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Thread: Leveling a concrete basement floor (Who and how much?)

  1. #1
    Join Date
    Feb 2003
    Topeka, KS

    Leveling a concrete basement floor (Who and how much?)

    Quick question as I don't know what type of contractor to call to get a quote for this. We had some major foundation work done six months ago and everything in regards to the foundation appears good now. The problem is we're left with a very uneven concrete floor. We'd like to tile a portion of the basement and do laminate in the rest. The problem is the floor is so uneven and out of level we can't do either. Does anyone know if there are contractors that will pour a leveling compound over the entire basement (approx. 1500 sq ft)? If so, how do I find them via the internet/yellow pages? I was also wondering if anyone has any ideas on what this type of work would cost? The high to low points are only 1" throughout the basement, the problem is some areas have this amount of variation within six feet.

    I've looked at the self leveling compounds at the home centers but this size job is beyond what they sell and my skill level.

    Thanks in advance,

    P.S. The basement is currently finished but presently torn up as we're still putting everything back together after the foundation work.

  2. #2
    Join Date
    Feb 2010
    I'd look for a company that does commercial carpeting and tile work. Failing that I'd go for a residential contractor of the same type. They deal with uneven floors for a living.
    Teaching grandchildren the hobby is rewarding. Most of the time

  3. #3
    Join Date
    Dec 2008
    South Central Pennsylvania, USA
    I'd second the commercial flooring contractor. I'd be a bit hesitant on a residential contractor unless he came highly recommended, though. Too many of those guys will use products and methods in ways they weren't ever intended to be used.

    As for DIY, it isn't necessarily out of the question. A number of the self-leveling compounds are fairly user friendly. A heavy duty drill with a mixing blade and a five gallon bucket goes faster than you think. You can buy the materials at a commercial flooring supply house and they're usually pretty good about answering questions if you don't hit them right when they're busy. Baked goods are often a good ice breaker.

  4. #4
    Join Date
    Mar 2011
    Anaheim, Ca
    The DIY method is ok if you plan on doing the final work yourself, but as a contractor myself I would not warranty any tile work not to crack on a sub base that I did not prep.
    Craig Matheny
    Anaheim, Ca
    45 watt Epilog Laser, 60 watt Epilog Laser,
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  5. #5
    Join Date
    Nov 2003
    Olathe Kansas
    I would check for commercial flooring contractor as mentioned above, commercial flooring in the yellow pages and look up the local up the floor layers union over there. If you can"t find the union there look over in KC, I live in Olathe. Some of the workes might be looking for a side job and they do take PRIDE in their work.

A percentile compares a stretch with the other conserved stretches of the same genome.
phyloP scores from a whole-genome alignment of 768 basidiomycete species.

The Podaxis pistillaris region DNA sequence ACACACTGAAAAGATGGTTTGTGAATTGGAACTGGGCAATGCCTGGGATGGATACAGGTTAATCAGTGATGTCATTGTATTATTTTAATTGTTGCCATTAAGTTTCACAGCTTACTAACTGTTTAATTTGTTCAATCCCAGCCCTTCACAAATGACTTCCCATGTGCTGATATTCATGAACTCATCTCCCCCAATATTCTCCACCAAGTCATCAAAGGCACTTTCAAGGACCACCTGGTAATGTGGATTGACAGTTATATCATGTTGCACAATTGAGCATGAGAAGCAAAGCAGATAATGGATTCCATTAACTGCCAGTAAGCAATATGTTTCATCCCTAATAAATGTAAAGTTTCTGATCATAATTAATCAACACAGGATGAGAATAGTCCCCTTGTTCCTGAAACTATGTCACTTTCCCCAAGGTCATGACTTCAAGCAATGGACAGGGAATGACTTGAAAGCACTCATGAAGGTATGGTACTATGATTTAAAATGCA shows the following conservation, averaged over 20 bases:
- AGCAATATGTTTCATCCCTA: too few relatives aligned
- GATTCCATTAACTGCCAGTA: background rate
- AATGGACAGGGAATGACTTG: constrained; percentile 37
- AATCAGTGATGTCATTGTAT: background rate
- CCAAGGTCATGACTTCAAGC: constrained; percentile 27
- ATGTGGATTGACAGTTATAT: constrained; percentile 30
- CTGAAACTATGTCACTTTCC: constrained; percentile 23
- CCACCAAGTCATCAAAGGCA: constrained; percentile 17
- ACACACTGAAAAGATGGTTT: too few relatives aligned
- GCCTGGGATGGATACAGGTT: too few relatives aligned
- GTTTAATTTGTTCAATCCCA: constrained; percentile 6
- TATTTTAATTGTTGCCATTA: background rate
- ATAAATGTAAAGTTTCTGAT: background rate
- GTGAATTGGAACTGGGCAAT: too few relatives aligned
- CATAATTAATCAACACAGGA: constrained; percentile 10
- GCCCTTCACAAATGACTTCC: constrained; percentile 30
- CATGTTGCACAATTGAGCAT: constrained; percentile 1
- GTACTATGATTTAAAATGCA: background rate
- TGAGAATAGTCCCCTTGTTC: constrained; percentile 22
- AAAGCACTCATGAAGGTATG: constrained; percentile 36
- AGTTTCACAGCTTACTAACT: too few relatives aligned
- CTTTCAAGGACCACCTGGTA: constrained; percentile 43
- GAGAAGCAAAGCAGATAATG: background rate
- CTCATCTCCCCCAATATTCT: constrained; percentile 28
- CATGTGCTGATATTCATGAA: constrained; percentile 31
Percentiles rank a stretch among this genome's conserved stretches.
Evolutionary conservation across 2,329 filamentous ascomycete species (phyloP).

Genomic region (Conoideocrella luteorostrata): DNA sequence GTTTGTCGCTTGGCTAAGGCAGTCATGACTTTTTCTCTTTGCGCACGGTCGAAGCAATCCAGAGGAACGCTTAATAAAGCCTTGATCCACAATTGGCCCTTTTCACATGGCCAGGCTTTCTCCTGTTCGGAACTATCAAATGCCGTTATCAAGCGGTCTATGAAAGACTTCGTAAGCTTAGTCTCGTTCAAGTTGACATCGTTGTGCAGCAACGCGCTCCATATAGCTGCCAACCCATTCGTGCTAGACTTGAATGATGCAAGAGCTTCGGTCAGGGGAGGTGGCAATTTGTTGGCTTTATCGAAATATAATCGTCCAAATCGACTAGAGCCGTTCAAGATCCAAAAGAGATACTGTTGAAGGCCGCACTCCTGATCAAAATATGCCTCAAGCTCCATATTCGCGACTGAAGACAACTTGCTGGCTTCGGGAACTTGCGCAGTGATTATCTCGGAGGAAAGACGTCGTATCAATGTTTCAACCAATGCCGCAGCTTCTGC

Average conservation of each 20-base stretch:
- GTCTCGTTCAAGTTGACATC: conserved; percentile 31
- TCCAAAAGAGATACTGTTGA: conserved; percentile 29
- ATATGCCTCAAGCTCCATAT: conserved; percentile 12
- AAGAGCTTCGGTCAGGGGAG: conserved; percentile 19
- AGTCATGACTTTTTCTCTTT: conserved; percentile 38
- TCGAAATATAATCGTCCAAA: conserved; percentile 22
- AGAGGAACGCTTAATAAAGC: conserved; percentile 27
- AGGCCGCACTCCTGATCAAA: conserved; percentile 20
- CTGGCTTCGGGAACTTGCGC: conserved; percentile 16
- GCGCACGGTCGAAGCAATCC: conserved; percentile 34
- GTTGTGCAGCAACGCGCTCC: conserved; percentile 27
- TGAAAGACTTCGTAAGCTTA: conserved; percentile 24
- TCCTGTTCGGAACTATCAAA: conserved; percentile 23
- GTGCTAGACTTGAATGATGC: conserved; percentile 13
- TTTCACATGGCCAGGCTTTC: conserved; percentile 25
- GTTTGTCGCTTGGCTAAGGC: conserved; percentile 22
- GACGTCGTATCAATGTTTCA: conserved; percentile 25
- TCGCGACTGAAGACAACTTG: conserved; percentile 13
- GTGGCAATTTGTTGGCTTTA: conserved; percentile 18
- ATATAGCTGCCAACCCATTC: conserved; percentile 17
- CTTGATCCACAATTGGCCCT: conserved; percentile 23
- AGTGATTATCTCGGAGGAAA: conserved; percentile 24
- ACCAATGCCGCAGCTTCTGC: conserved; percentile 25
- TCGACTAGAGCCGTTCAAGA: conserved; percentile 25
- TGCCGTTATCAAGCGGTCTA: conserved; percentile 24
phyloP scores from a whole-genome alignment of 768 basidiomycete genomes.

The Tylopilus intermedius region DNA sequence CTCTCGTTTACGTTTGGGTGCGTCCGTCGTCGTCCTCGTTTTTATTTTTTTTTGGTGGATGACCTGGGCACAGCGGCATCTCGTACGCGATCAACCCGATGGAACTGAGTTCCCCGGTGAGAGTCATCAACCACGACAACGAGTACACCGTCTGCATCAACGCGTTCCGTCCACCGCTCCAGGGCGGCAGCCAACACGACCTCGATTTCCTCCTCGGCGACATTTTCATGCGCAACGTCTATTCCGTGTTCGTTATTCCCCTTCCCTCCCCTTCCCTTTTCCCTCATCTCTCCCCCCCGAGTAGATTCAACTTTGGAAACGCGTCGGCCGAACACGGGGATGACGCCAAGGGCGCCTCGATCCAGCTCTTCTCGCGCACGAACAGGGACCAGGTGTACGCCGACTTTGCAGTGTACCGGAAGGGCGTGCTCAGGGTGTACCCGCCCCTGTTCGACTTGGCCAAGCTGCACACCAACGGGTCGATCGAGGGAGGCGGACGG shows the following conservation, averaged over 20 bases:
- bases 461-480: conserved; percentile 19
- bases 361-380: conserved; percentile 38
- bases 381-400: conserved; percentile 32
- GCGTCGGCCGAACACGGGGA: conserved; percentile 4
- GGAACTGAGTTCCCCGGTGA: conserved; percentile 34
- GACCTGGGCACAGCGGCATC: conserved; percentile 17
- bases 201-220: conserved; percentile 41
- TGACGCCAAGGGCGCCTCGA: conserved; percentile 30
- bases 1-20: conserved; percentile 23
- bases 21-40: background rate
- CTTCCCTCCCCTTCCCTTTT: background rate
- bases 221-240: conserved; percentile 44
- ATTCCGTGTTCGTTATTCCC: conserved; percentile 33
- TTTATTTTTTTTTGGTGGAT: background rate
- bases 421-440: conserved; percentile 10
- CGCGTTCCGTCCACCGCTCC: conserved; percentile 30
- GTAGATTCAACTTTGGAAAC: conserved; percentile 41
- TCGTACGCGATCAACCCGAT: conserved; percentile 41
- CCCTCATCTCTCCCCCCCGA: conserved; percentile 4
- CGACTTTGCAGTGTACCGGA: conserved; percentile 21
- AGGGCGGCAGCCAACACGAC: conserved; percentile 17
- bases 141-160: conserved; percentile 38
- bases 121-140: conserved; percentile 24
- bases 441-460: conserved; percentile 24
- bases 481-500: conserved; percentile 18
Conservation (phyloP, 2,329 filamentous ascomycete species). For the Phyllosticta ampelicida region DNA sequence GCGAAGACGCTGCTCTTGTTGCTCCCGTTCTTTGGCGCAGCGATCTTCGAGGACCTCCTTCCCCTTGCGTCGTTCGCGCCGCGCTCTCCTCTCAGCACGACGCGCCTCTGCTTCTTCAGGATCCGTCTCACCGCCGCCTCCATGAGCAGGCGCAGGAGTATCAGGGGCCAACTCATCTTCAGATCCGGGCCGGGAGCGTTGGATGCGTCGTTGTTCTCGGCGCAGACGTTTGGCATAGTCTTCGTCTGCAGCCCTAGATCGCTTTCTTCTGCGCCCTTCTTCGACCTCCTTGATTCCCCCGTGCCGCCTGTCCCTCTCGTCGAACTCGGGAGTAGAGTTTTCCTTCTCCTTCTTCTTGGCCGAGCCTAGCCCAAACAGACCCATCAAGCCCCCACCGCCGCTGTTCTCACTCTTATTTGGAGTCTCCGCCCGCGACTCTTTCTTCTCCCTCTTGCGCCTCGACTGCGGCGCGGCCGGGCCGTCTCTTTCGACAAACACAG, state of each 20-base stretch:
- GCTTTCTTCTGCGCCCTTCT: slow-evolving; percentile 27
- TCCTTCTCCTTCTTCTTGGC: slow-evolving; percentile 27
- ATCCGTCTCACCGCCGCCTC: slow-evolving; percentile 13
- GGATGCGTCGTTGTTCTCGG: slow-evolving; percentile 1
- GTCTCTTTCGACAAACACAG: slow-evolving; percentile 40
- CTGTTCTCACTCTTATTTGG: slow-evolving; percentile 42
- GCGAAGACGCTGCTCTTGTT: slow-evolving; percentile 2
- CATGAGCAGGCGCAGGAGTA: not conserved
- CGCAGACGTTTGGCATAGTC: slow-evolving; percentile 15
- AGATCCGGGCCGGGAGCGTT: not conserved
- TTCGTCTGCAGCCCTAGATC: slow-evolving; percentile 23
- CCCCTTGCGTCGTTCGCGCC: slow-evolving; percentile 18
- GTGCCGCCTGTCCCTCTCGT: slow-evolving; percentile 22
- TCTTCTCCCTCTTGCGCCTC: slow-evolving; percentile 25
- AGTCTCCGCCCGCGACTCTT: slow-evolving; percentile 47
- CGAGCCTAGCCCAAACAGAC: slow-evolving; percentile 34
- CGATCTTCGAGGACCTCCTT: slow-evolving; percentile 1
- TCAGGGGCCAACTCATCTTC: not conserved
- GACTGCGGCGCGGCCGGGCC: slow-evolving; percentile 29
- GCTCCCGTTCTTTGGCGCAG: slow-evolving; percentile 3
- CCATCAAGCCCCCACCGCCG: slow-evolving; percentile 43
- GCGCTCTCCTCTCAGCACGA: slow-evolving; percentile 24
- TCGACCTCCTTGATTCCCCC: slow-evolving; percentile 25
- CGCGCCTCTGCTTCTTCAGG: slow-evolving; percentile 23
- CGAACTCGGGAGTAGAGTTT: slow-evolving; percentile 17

I was in commercial construction for 38 years, doing HVAC, and watched those people do some great work. If you have problems finding anyone PM me and I will help all I can from this end. I will noit do the work but I will try to find some people to do it.

    Don't worry abuot tommorrow, it may never arrive
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    Just live today the best you can.

  6. #6
    Quote Originally Posted by Wes Billups View Post
    We had some major foundation work done six months ago and everything in regards to the foundation appears good now.
    I'm curious about what foundation work you had done - looks like I may have to have some work done. Any advice on finding a good contractor?

  7. #7
    Join Date
    Feb 2003
    Griswold Connecticut
    That's a big job for a person to do themselves. 1500sq/ft of SLC is alot. There is also a lot of prep work that has to be done before the SLC is even put down. It's not going to be cheap, if it's done properly. It takes a few guys working together quickly and efficiently to do that big of an area. Once the SLC goes down, there is still more prep work, for moisture control, before the flooring of any type can be put down.
    You also mention that the floor is not level. Is it supposed to be level, or does it pitch away intentionally? Some foundations are poured to allow water to flow in an intended direction. Before you level it, make sure there's not a reason for it to not be level?
    Are you going to do a lot of tiling? If so consider hiring that out, along with leveling the floor. The tile setter will either be able to do it, or know the person who can.
    For your own knowledge though, I would suggest that you drop in to John Bridges Tiling Forum. There are many threads and articles about SLC's and you may be able to gain a contact for someone in your area to perform the work. It's a nice group of people on his forum also.
    "The first thing you need to know, will likely be the last thing you learn." (Unknown)

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